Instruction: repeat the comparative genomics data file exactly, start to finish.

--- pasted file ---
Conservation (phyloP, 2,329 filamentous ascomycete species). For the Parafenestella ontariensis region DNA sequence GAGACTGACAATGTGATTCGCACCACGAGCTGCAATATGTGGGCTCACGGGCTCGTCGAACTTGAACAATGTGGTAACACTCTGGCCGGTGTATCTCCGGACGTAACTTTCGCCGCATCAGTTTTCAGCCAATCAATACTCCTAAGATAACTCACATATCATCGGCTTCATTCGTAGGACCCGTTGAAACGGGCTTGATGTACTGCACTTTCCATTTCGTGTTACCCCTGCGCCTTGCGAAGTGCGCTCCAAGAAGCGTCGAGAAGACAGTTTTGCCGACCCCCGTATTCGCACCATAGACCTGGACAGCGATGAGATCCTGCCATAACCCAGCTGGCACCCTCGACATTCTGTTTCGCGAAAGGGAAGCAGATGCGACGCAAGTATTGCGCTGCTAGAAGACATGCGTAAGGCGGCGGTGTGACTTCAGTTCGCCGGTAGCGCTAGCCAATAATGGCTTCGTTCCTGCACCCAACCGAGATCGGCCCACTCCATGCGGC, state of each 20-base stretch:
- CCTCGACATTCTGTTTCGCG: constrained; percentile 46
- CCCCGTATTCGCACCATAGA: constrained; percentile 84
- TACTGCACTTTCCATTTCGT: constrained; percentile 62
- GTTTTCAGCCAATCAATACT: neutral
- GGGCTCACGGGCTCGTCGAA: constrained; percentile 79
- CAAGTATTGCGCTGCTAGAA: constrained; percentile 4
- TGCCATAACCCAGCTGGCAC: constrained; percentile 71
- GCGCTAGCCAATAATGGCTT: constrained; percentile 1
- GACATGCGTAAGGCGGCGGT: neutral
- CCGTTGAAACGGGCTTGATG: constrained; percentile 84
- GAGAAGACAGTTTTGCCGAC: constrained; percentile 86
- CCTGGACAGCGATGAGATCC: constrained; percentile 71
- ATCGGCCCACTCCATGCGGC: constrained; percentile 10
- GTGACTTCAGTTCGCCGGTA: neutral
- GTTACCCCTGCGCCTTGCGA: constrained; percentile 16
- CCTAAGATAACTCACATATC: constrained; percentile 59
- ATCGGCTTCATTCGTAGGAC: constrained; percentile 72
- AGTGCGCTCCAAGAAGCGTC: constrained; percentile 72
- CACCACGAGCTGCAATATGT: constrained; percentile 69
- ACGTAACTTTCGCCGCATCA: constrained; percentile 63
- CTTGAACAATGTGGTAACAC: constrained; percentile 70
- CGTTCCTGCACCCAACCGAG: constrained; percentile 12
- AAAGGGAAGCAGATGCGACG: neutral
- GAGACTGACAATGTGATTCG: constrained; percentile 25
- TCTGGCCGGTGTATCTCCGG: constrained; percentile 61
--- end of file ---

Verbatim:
Conservation (phyloP, 2,329 filamentous ascomycete species). For the Parafenestella ontariensis region DNA sequence GAGACTGACAATGTGATTCGCACCACGAGCTGCAATATGTGGGCTCACGGGCTCGTCGAACTTGAACAATGTGGTAACACTCTGGCCGGTGTATCTCCGGACGTAACTTTCGCCGCATCAGTTTTCAGCCAATCAATACTCCTAAGATAACTCACATATCATCGGCTTCATTCGTAGGACCCGTTGAAACGGGCTTGATGTACTGCACTTTCCATTTCGTGTTACCCCTGCGCCTTGCGAAGTGCGCTCCAAGAAGCGTCGAGAAGACAGTTTTGCCGACCCCCGTATTCGCACCATAGACCTGGACAGCGATGAGATCCTGCCATAACCCAGCTGGCACCCTCGACATTCTGTTTCGCGAAAGGGAAGCAGATGCGACGCAAGTATTGCGCTGCTAGAAGACATGCGTAAGGCGGCGGTGTGACTTCAGTTCGCCGGTAGCGCTAGCCAATAATGGCTTCGTTCCTGCACCCAACCGAGATCGGCCCACTCCATGCGGC, state of each 20-base stretch:
- CCTCGACATTCTGTTTCGCG: constrained; percentile 46
- CCCCGTATTCGCACCATAGA: constrained; percentile 84
- TACTGCACTTTCCATTTCGT: constrained; percentile 62
- GTTTTCAGCCAATCAATACT: neutral
- GGGCTCACGGGCTCGTCGAA: constrained; percentile 79
- CAAGTATTGCGCTGCTAGAA: constrained; percentile 4
- TGCCATAACCCAGCTGGCAC: constrained; percentile 71
- GCGCTAGCCAATAATGGCTT: constrained; percentile 1
- GACATGCGTAAGGCGGCGGT: neutral
- CCGTTGAAACGGGCTTGATG: constrained; percentile 84
- GAGAAGACAGTTTTGCCGAC: constrained; percentile 86
- CCTGGACAGCGATGAGATCC: constrained; percentile 71
- ATCGGCCCACTCCATGCGGC: constrained; percentile 10
- GTGACTTCAGTTCGCCGGTA: neutral
- GTTACCCCTGCGCCTTGCGA: constrained; percentile 16
- CCTAAGATAACTCACATATC: constrained; percentile 59
- ATCGGCTTCATTCGTAGGAC: constrained; percentile 72
- AGTGCGCTCCAAGAAGCGTC: constrained; percentile 72
- CACCACGAGCTGCAATATGT: constrained; percentile 69
- ACGTAACTTTCGCCGCATCA: constrained; percentile 63
- CTTGAACAATGTGGTAACAC: constrained; percentile 70
- CGTTCCTGCACCCAACCGAG: constrained; percentile 12
- AAAGGGAAGCAGATGCGACG: neutral
- GAGACTGACAATGTGATTCG: constrained; percentile 25
- TCTGGCCGGTGTATCTCCGG: constrained; percentile 61